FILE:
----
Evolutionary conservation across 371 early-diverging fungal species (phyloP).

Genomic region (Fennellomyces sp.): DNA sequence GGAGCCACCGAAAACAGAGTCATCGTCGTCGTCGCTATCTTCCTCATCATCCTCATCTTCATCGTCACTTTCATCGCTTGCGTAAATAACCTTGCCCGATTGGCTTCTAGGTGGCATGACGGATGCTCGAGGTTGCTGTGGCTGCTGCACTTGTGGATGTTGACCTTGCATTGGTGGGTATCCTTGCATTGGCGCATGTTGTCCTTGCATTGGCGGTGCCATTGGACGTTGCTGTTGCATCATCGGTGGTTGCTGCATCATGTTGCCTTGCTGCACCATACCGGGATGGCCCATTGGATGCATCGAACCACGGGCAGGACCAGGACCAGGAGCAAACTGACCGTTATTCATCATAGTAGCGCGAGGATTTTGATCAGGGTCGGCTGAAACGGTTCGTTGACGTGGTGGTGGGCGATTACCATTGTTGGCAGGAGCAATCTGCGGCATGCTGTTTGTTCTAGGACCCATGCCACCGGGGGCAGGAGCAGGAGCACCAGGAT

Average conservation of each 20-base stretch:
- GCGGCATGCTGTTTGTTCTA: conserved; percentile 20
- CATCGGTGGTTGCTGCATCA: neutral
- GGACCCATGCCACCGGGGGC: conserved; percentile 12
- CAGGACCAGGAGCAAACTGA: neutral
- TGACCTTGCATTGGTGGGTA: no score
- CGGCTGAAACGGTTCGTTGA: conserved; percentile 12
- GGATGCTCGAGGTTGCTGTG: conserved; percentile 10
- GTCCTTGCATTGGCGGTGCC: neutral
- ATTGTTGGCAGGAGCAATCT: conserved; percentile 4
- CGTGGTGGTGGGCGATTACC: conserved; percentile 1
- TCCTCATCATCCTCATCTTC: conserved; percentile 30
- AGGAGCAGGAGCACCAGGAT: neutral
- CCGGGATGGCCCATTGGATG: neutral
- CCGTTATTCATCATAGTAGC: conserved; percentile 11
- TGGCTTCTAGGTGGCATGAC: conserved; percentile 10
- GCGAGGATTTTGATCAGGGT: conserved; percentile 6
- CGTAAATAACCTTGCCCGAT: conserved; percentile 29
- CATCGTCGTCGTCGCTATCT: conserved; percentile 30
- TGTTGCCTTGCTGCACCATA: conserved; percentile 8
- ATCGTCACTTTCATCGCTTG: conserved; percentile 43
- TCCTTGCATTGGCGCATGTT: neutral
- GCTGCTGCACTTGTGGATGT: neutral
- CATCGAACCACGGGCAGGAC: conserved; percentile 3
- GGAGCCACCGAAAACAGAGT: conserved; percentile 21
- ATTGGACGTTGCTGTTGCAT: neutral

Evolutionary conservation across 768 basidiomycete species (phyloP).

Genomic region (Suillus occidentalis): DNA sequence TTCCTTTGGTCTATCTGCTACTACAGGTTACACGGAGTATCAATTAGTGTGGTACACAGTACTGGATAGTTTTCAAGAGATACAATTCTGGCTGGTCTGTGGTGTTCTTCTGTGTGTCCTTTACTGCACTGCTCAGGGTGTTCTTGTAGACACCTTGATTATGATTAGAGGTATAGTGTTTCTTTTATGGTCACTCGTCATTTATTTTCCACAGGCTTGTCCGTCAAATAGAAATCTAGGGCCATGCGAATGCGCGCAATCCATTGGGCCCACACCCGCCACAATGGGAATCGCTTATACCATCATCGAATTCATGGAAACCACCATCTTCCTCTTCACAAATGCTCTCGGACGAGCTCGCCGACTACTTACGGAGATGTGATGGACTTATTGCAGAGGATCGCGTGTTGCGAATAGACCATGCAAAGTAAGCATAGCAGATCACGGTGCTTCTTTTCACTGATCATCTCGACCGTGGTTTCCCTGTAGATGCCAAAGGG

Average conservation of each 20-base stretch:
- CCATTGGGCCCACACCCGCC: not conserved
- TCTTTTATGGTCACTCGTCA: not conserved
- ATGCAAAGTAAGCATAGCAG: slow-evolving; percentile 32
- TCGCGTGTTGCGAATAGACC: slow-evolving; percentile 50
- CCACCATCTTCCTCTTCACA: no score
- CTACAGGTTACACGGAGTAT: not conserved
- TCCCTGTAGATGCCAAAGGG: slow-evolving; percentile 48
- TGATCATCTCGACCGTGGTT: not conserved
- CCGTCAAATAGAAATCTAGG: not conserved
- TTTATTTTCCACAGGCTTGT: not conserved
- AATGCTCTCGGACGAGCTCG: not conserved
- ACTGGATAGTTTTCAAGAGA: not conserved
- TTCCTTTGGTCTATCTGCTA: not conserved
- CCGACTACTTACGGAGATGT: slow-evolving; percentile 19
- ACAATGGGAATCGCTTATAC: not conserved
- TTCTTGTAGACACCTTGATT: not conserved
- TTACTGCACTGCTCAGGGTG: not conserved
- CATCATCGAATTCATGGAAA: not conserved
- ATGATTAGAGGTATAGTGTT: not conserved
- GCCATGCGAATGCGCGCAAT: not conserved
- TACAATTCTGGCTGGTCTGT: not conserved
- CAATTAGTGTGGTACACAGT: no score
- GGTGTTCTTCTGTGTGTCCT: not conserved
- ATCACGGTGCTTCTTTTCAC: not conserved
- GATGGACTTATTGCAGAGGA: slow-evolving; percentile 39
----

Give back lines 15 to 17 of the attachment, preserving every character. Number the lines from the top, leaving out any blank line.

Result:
- AGGAGCAGGAGCACCAGGAT: neutral
- CCGGGATGGCCCATTGGATG: neutral
- CCGTTATTCATCATAGTAGC: conserved; percentile 11